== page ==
Japan Inc. Cuts Bonuses to Put More Pressure on Spending
(Bloomberg) -- Japanese companies have pared back year-end bonuses for employees by the most since the global financial crisis, putting additional pressure on consumer spending amid signs of a slowing economic recovery.
Individual bonuses for employees fell by 9% to 865,621 yen ($8,368), according to a weighted average of special payments by 164 large corporations tallied by major business lobby Keidanren. That’s the steepest drop since 2009, when winter bonuses slumped 15%.
The thinner payouts are likely to serve another blow to seasonal spending following the decision by Prime Minister Yoshihide Suga to call a temporary halt to a domestic travel initiative around the New Year’s holiday. The Go-To travel campaign has been one of the government’s key tools for boosting consumption.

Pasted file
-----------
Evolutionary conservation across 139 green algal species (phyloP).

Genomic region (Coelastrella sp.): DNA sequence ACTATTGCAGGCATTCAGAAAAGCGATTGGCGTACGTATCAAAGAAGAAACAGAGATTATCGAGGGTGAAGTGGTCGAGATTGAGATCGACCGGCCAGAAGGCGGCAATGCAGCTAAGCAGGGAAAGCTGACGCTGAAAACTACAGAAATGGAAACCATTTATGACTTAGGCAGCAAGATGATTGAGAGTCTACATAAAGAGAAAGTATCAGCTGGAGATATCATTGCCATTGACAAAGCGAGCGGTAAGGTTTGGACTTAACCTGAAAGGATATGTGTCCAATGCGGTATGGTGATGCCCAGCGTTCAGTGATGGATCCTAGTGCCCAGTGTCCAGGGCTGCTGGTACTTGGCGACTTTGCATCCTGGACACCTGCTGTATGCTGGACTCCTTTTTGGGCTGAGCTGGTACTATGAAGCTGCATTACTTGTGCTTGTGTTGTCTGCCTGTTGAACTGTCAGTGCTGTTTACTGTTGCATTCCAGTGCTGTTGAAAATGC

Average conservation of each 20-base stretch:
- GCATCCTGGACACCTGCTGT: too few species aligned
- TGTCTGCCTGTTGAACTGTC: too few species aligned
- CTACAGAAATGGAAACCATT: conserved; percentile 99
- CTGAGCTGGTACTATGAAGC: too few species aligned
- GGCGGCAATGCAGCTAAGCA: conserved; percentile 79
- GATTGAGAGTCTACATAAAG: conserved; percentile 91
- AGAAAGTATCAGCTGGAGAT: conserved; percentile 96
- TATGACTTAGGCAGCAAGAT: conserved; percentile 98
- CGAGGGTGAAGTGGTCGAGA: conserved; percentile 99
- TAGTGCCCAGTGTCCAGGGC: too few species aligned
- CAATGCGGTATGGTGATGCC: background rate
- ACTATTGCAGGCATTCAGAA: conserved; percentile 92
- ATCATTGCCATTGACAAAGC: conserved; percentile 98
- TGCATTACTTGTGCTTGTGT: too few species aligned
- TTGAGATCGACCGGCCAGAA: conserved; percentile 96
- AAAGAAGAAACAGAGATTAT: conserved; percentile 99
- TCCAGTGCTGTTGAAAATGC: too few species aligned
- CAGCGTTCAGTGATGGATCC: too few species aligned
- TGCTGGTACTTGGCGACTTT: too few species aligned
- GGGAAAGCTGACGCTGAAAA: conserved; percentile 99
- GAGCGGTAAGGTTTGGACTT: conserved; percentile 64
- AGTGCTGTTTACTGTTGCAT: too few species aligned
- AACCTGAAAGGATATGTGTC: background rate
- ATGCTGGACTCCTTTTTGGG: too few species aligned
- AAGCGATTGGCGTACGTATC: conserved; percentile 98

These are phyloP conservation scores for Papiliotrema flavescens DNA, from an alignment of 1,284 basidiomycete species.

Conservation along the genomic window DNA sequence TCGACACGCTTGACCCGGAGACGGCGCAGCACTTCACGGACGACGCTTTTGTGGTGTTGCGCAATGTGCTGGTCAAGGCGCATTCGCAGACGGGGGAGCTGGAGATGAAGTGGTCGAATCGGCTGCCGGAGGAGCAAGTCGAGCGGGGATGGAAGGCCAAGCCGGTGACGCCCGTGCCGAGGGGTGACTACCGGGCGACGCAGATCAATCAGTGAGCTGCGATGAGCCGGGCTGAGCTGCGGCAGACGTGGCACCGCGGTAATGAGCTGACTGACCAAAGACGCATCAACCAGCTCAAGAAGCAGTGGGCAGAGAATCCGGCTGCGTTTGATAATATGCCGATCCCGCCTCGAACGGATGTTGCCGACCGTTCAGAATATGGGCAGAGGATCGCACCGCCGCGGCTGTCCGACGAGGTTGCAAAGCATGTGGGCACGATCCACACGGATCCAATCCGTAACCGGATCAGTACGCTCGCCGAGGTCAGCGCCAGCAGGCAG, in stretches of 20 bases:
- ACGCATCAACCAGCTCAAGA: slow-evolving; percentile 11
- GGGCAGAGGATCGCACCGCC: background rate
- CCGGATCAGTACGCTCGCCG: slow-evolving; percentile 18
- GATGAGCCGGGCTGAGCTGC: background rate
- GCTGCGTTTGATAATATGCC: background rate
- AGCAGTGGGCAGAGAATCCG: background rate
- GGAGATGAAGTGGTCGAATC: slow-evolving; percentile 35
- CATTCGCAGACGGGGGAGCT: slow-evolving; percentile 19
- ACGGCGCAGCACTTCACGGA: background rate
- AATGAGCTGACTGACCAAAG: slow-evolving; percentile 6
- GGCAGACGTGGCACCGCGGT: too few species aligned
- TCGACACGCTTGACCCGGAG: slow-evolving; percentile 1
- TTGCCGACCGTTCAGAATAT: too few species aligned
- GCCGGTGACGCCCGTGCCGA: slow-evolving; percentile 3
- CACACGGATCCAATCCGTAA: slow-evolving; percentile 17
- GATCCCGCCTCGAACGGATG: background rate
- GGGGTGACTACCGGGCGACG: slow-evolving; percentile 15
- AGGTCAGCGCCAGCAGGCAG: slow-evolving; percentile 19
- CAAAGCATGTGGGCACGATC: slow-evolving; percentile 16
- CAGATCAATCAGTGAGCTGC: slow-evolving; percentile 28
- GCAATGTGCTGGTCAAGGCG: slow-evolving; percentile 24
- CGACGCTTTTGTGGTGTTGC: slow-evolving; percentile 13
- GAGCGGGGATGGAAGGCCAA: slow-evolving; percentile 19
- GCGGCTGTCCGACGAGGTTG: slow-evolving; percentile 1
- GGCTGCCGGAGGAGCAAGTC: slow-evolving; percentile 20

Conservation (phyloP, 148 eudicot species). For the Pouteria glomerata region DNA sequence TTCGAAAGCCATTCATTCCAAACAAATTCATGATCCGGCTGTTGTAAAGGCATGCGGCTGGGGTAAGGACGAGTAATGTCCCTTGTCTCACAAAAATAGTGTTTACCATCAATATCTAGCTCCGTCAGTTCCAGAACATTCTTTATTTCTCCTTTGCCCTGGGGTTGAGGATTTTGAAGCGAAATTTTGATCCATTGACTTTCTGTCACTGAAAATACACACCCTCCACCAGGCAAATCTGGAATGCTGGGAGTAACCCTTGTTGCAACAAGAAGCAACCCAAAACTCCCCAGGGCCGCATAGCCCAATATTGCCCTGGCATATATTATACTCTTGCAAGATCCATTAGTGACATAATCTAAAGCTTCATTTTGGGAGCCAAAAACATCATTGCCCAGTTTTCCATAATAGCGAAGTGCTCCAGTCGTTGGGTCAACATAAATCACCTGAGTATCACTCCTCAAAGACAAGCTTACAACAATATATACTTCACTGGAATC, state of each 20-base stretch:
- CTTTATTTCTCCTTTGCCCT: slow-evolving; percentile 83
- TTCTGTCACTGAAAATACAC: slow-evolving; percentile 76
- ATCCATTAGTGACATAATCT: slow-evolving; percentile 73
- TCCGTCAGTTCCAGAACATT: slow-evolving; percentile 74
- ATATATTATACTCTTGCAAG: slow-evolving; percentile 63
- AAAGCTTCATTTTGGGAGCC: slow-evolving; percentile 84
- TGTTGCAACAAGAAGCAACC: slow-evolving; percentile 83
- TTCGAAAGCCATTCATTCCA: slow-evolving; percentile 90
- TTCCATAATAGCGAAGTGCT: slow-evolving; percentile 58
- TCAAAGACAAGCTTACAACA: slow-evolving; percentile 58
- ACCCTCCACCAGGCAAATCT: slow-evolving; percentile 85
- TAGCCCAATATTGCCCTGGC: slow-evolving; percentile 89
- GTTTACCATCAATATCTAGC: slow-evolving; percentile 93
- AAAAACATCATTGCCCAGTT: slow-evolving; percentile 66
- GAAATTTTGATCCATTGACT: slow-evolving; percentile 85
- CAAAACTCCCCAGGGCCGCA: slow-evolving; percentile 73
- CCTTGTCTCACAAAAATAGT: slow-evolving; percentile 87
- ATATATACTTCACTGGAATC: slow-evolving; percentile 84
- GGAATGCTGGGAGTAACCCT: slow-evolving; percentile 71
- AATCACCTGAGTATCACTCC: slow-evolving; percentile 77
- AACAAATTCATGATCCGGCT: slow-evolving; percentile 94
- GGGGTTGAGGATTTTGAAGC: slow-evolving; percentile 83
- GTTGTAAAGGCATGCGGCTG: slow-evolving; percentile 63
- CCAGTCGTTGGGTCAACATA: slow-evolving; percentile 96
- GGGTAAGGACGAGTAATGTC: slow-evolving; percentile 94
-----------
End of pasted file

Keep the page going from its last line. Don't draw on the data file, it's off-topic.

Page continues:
The bonus data also confirms the delayed response of Japan’s biggest companies to reduce overall compensation amid the pandemic. Firms largely honored previously agreed payments in the summer. Bonuses then edged down 2.2%.
Service companies took a bigger hit with a 13% drop, compared with a 7.5% slide among manufacturers. Employees at two Japan Railway companies ended up with almost $3,000 less in extra payments than last year, while steel workers took a 25% hit.
Japanese companies use bonuses to cut costs in a downturn while maintaining base pay and jobs for their salaried workers. Though unemployment has soared in many countries during Covid-19, the main jobless rate in Japan remains low at 3.1%.
Still, the economy needs consumer spending to continue fueling the recovery. The government, already concerned that the economy risks losing recovery momentum, unveiled a stimulus package of more than $700 billion earlier this month. But some of the impact of the measures is likely to be delayed with the travel campaign on hold amid concern it could be contributing to record virus cases.
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